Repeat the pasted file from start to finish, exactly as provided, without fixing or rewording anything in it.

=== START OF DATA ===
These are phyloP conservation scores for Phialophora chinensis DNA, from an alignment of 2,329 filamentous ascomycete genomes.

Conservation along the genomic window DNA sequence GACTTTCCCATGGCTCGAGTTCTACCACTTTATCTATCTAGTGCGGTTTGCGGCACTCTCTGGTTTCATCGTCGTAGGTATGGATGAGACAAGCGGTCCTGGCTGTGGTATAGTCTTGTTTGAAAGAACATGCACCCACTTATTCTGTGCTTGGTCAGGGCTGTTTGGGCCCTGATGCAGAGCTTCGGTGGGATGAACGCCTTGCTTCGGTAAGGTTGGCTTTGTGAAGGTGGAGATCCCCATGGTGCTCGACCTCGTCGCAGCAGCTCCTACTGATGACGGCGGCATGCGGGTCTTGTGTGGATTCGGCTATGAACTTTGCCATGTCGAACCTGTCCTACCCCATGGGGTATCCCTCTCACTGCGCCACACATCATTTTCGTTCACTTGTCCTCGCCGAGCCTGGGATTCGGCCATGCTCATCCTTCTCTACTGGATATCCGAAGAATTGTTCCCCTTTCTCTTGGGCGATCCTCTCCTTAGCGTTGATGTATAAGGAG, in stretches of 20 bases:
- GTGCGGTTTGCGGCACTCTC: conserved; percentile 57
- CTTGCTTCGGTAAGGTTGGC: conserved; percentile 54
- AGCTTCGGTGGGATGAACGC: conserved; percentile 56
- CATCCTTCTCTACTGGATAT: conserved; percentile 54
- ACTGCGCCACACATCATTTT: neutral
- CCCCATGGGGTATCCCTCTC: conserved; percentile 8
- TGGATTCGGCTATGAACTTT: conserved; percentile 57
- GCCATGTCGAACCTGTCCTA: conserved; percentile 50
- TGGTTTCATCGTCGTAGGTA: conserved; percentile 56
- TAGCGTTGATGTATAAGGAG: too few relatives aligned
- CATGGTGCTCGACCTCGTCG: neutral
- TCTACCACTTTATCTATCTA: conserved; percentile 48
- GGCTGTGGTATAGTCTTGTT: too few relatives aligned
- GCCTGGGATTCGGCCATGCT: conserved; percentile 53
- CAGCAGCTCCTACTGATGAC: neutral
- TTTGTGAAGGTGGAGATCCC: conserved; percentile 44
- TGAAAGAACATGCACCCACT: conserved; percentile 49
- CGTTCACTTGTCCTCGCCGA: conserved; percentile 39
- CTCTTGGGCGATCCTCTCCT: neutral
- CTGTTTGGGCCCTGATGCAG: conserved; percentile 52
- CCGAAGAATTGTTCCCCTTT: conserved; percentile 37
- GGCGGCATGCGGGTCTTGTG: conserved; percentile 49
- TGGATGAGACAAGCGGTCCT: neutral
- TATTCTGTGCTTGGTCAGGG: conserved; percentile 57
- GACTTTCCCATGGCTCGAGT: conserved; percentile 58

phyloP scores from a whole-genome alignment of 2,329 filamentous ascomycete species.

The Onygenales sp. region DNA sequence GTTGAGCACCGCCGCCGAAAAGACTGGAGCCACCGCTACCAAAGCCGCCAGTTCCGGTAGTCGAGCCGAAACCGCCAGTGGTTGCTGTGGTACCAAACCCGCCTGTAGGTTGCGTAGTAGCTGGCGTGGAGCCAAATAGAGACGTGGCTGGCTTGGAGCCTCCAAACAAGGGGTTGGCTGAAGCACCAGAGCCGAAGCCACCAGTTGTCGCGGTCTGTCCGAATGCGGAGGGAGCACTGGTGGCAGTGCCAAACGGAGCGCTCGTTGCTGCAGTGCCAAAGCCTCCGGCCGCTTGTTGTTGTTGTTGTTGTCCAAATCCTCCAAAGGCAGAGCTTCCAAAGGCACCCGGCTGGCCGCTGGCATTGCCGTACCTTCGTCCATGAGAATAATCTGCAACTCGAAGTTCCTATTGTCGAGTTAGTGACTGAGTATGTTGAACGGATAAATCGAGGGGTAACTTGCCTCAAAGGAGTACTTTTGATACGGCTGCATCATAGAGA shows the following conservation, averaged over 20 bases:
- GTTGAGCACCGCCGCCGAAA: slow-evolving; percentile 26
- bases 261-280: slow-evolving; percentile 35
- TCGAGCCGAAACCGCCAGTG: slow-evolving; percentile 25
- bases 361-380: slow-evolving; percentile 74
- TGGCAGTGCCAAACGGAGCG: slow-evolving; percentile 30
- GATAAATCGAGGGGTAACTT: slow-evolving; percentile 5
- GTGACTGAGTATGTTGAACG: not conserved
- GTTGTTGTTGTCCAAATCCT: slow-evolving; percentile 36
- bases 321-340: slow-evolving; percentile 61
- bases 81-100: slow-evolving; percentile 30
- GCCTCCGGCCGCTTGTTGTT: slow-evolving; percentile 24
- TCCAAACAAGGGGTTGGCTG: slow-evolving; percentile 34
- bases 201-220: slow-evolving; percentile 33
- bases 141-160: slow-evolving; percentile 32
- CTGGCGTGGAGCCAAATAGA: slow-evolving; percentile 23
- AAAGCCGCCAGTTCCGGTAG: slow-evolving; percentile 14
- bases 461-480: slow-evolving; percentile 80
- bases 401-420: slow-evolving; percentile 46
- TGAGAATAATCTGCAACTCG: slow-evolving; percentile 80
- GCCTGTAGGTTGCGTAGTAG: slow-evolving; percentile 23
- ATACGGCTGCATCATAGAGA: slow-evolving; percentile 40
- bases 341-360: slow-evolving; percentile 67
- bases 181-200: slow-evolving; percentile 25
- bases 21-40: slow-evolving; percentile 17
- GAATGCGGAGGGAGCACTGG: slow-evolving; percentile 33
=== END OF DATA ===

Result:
These are phyloP conservation scores for Phialophora chinensis DNA, from an alignment of 2,329 filamentous ascomycete genomes.

Conservation along the genomic window DNA sequence GACTTTCCCATGGCTCGAGTTCTACCACTTTATCTATCTAGTGCGGTTTGCGGCACTCTCTGGTTTCATCGTCGTAGGTATGGATGAGACAAGCGGTCCTGGCTGTGGTATAGTCTTGTTTGAAAGAACATGCACCCACTTATTCTGTGCTTGGTCAGGGCTGTTTGGGCCCTGATGCAGAGCTTCGGTGGGATGAACGCCTTGCTTCGGTAAGGTTGGCTTTGTGAAGGTGGAGATCCCCATGGTGCTCGACCTCGTCGCAGCAGCTCCTACTGATGACGGCGGCATGCGGGTCTTGTGTGGATTCGGCTATGAACTTTGCCATGTCGAACCTGTCCTACCCCATGGGGTATCCCTCTCACTGCGCCACACATCATTTTCGTTCACTTGTCCTCGCCGAGCCTGGGATTCGGCCATGCTCATCCTTCTCTACTGGATATCCGAAGAATTGTTCCCCTTTCTCTTGGGCGATCCTCTCCTTAGCGTTGATGTATAAGGAG, in stretches of 20 bases:
- GTGCGGTTTGCGGCACTCTC: conserved; percentile 57
- CTTGCTTCGGTAAGGTTGGC: conserved; percentile 54
- AGCTTCGGTGGGATGAACGC: conserved; percentile 56
- CATCCTTCTCTACTGGATAT: conserved; percentile 54
- ACTGCGCCACACATCATTTT: neutral
- CCCCATGGGGTATCCCTCTC: conserved; percentile 8
- TGGATTCGGCTATGAACTTT: conserved; percentile 57
- GCCATGTCGAACCTGTCCTA: conserved; percentile 50
- TGGTTTCATCGTCGTAGGTA: conserved; percentile 56
- TAGCGTTGATGTATAAGGAG: too few relatives aligned
- CATGGTGCTCGACCTCGTCG: neutral
- TCTACCACTTTATCTATCTA: conserved; percentile 48
- GGCTGTGGTATAGTCTTGTT: too few relatives aligned
- GCCTGGGATTCGGCCATGCT: conserved; percentile 53
- CAGCAGCTCCTACTGATGAC: neutral
- TTTGTGAAGGTGGAGATCCC: conserved; percentile 44
- TGAAAGAACATGCACCCACT: conserved; percentile 49
- CGTTCACTTGTCCTCGCCGA: conserved; percentile 39
- CTCTTGGGCGATCCTCTCCT: neutral
- CTGTTTGGGCCCTGATGCAG: conserved; percentile 52
- CCGAAGAATTGTTCCCCTTT: conserved; percentile 37
- GGCGGCATGCGGGTCTTGTG: conserved; percentile 49
- TGGATGAGACAAGCGGTCCT: neutral
- TATTCTGTGCTTGGTCAGGG: conserved; percentile 57
- GACTTTCCCATGGCTCGAGT: conserved; percentile 58

phyloP scores from a whole-genome alignment of 2,329 filamentous ascomycete species.

The Onygenales sp. region DNA sequence GTTGAGCACCGCCGCCGAAAAGACTGGAGCCACCGCTACCAAAGCCGCCAGTTCCGGTAGTCGAGCCGAAACCGCCAGTGGTTGCTGTGGTACCAAACCCGCCTGTAGGTTGCGTAGTAGCTGGCGTGGAGCCAAATAGAGACGTGGCTGGCTTGGAGCCTCCAAACAAGGGGTTGGCTGAAGCACCAGAGCCGAAGCCACCAGTTGTCGCGGTCTGTCCGAATGCGGAGGGAGCACTGGTGGCAGTGCCAAACGGAGCGCTCGTTGCTGCAGTGCCAAAGCCTCCGGCCGCTTGTTGTTGTTGTTGTTGTCCAAATCCTCCAAAGGCAGAGCTTCCAAAGGCACCCGGCTGGCCGCTGGCATTGCCGTACCTTCGTCCATGAGAATAATCTGCAACTCGAAGTTCCTATTGTCGAGTTAGTGACTGAGTATGTTGAACGGATAAATCGAGGGGTAACTTGCCTCAAAGGAGTACTTTTGATACGGCTGCATCATAGAGA shows the following conservation, averaged over 20 bases:
- GTTGAGCACCGCCGCCGAAA: slow-evolving; percentile 26
- bases 261-280: slow-evolving; percentile 35
- TCGAGCCGAAACCGCCAGTG: slow-evolving; percentile 25
- bases 361-380: slow-evolving; percentile 74
- TGGCAGTGCCAAACGGAGCG: slow-evolving; percentile 30
- GATAAATCGAGGGGTAACTT: slow-evolving; percentile 5
- GTGACTGAGTATGTTGAACG: not conserved
- GTTGTTGTTGTCCAAATCCT: slow-evolving; percentile 36
- bases 321-340: slow-evolving; percentile 61
- bases 81-100: slow-evolving; percentile 30
- GCCTCCGGCCGCTTGTTGTT: slow-evolving; percentile 24
- TCCAAACAAGGGGTTGGCTG: slow-evolving; percentile 34
- bases 201-220: slow-evolving; percentile 33
- bases 141-160: slow-evolving; percentile 32
- CTGGCGTGGAGCCAAATAGA: slow-evolving; percentile 23
- AAAGCCGCCAGTTCCGGTAG: slow-evolving; percentile 14
- bases 461-480: slow-evolving; percentile 80
- bases 401-420: slow-evolving; percentile 46
- TGAGAATAATCTGCAACTCG: slow-evolving; percentile 80
- GCCTGTAGGTTGCGTAGTAG: slow-evolving; percentile 23
- ATACGGCTGCATCATAGAGA: slow-evolving; percentile 40
- bases 341-360: slow-evolving; percentile 67
- bases 181-200: slow-evolving; percentile 25
- bases 21-40: slow-evolving; percentile 17
- GAATGCGGAGGGAGCACTGG: slow-evolving; percentile 33